Beth Stillitano, a former teacher lives with her husband, two children and cats in Charlotte, NC. Her family organizes the Fight the Flame 5k races, established a CRPS Awareness College Scholarship, and a local Support Group.

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Authored by: Beth Stillitano

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Mary – I would be happy to share what treatments I have gone through and how I reacted to them – however, please realize what worked for me does not mean will work for you and what did nothing for me, maybe the solution for you.
Please do not listen to others when they tell you they have tried something that didn’t work so you so should not try it. The same goes for medications.
In the last 20+ years I have tried: opiates; PT, OT, aquatic therapy, nerve blocks, trigger point injections, epidurals, stellate ganglion block, occipital nerve blocks; acupuncture, cranio-sacrial massage, myofascial release, reflexology, reiki, Calmare Therapy, many medications, cream & compounds, 8-day Ketamine infusion w/ follow-up ketamine boosters.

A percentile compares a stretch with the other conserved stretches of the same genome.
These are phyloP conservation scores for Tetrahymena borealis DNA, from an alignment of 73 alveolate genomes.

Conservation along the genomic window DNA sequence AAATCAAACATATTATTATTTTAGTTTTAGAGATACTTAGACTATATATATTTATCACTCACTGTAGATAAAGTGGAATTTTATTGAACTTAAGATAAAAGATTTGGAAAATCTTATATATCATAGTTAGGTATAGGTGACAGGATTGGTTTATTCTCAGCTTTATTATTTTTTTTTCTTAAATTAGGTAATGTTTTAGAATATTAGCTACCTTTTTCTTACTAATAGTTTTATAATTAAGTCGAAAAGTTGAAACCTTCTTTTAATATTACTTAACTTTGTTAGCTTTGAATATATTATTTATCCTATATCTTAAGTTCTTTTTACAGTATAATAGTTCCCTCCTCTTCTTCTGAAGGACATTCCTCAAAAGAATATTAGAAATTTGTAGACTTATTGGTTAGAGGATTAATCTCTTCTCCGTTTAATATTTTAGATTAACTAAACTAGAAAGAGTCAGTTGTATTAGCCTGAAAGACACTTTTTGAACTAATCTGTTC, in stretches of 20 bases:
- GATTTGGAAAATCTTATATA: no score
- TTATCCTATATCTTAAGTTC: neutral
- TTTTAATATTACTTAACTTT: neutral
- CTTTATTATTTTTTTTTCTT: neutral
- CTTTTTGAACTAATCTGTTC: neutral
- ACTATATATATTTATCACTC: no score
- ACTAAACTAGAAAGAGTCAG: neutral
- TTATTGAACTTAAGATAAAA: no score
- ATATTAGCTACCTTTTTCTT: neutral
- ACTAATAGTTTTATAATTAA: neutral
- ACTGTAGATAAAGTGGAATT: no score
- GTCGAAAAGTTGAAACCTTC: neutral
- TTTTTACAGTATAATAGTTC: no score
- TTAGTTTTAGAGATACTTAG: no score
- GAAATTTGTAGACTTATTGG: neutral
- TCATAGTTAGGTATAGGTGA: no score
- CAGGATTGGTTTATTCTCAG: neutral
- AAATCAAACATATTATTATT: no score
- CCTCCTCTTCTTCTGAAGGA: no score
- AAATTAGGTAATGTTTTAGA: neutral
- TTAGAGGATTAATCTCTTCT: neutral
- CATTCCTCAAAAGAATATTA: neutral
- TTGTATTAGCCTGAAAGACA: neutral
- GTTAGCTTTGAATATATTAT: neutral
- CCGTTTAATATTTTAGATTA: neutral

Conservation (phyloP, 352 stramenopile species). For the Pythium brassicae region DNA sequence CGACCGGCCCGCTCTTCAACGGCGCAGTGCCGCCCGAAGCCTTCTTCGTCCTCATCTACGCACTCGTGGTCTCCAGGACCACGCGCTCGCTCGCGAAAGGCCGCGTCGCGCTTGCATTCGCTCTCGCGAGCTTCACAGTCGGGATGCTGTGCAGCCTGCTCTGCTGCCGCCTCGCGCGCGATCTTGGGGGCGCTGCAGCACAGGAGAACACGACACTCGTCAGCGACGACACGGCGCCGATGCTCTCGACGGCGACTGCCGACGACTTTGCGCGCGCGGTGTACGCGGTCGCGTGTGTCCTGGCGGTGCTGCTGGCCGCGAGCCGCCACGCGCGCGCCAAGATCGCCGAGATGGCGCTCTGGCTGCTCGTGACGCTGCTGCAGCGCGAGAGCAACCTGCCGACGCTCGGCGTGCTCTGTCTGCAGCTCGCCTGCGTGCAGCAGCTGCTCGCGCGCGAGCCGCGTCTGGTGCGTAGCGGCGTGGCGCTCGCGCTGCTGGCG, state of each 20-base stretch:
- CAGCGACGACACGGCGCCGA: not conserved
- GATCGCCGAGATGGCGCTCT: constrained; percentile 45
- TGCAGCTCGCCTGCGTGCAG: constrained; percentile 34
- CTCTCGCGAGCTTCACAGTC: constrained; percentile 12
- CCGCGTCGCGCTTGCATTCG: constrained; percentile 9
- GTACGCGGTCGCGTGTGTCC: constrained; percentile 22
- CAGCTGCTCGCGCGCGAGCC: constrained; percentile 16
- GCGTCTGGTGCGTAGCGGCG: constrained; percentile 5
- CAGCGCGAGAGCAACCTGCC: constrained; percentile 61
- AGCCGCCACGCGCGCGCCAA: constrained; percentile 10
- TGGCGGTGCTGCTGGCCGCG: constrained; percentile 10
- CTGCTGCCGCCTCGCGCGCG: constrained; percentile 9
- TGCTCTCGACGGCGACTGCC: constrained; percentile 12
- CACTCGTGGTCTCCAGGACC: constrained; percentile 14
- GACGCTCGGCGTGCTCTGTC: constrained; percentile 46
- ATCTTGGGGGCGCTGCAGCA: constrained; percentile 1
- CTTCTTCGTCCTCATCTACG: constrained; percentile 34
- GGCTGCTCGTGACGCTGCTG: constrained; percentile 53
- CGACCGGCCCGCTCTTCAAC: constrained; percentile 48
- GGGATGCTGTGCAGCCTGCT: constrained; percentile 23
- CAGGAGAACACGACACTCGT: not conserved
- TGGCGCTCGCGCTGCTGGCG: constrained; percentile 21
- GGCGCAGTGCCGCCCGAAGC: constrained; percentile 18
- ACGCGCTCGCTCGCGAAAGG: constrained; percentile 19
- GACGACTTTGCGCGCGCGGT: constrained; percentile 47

David W Cole

Beth, thanks for the post and helping people. Your words of wisdom have reminded me on this very bad day, that I’m always happiest when I’m helping other people and it’s a great distraction from the pain.

chuck darrah

Beth no offense but my constant horrific chronic degenerative pain is way passed any mental relaxation or finding ways to distract my body from the fact I live in hell because some insane people reduced my opiod medication to almost nothing.I am a former 2 time Professional World Champion so I was taught early on to ignore pain but after 18 years of trying all the “alternatives ” and spending a fortune I have found that opiod medication is the only thing that gives me enough relief to have any quality of life at all.I feel guilty my wife has to watch me suffer unable to help with my pain . My only hope for any kind of life is to put all my efforts into fighting the fight to get our medication back.May the road always rise to greet you !

Geoffrey Nielson

Courageous Beth,
Grateful you can share growth from your experiences.
I am constantly trying to match serenity with calamity. 8+ years of chronic back and feet pain.
3 failed lower back surgeries from a work accident. “This is as good as it gets”, are the words of the complete team of health care and associated health care professionals.